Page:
Students work at Chincoteague Bay Field Station, an environmental education center and field station in Virginia. Learn more about it at Photo/Submitted

APSCUF’s September 2018 legislative assembly approved the following statement about Chincoteague Bay Field Station (CBFS).

Whereas the consortium of 11 universities that owns the CBFS has hired a real estate agent to sell the facility;

Whereas the CBFS board of directors and president are all presidents of State System universities;

Whereas the CBFS Advisory Council, in a letter to Chancellor Karen Whitney, urged that the facility not be sold and that its programs continue “to provide a marine and environmental field station where PA’s college students could prepare to…contribute to cutting edge science directly through applied and course-embedded research”;

Whereas two of the Top 10 oceanography programs in the U.S. are at State System schools, and two of the Top 20 marine-science programs are at State System schools (Ian Langella, “The Business Case for the Chincoteague Bay Field Station”);

Whereas these prestigious programs enhance State System schools’ reputation in all the sciences, and attract excellent students; Whereas the Delmarva is “experiencing the highest rates of sea-level rise in the US” (CBFS Advisory Council), thus making research in this region an especially valuable public service for the study of the effects of climate change — a mission appropriate to public universities;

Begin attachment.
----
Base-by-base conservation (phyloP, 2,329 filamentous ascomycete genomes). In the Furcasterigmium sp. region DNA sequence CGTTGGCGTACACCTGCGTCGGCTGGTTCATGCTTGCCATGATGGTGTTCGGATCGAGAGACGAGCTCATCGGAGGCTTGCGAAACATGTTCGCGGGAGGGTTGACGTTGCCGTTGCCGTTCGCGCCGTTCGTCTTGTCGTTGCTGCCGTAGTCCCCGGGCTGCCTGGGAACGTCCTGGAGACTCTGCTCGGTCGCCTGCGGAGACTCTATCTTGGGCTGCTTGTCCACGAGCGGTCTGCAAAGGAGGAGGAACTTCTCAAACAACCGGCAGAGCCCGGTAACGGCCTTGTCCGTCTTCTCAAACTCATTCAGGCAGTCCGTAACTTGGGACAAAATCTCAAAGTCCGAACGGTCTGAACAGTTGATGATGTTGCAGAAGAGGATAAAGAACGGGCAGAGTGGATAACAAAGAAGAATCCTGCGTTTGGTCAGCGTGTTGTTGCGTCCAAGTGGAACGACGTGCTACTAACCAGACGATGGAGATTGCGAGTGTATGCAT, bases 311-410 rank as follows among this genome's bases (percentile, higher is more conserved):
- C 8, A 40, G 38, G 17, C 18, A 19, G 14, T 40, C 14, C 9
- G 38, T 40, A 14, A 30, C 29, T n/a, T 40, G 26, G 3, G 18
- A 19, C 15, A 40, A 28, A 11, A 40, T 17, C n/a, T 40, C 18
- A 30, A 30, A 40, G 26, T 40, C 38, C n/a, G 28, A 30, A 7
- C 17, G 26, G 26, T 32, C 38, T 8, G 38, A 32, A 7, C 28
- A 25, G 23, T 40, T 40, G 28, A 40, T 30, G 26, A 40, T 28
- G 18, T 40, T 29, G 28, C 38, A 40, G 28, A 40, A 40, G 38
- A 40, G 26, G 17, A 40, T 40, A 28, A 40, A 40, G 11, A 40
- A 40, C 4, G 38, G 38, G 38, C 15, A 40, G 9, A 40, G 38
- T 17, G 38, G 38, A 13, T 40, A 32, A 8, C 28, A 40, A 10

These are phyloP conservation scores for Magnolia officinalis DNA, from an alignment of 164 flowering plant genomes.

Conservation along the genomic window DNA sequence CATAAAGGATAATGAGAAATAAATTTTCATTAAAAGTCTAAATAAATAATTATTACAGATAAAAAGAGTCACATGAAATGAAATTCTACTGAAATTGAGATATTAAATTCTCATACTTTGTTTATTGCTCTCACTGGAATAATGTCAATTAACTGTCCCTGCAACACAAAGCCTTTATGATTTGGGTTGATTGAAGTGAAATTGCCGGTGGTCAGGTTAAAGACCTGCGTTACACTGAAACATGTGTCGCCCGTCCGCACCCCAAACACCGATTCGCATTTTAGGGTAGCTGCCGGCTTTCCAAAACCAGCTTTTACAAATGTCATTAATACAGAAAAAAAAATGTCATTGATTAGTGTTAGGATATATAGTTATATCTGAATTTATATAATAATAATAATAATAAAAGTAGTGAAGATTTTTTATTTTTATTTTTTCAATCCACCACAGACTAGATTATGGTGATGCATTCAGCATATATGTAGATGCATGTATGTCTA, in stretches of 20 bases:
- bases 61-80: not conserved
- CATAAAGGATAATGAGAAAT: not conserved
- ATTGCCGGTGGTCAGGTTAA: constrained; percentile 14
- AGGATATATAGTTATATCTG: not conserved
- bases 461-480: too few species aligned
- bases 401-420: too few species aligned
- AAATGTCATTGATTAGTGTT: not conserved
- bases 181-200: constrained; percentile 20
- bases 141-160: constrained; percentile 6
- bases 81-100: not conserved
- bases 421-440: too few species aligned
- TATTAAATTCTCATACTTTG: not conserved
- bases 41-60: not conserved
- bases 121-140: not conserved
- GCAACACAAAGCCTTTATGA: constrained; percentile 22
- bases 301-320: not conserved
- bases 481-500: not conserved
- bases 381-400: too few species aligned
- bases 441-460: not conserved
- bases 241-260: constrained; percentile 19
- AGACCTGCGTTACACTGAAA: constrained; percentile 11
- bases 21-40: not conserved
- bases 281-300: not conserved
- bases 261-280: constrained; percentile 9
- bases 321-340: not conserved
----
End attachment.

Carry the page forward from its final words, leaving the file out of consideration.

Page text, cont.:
Whereas there are many plausible ways to make the CBFS economically sustainable (Langella); now, therefore, be it

Resolved, that the APSCUF legislative assembly urges State System leadership to

  1. Direct the State System presidents on the CBFS Board of Directors to reverse plans to sell the facility;
  2. Explore ways to improve the financial outlook of CBFS;
  3. And continue to encourage State System faculty and students to take advantage of the unique opportunities offered at CBFS for study and research.

Moved by Allan Benn, ESU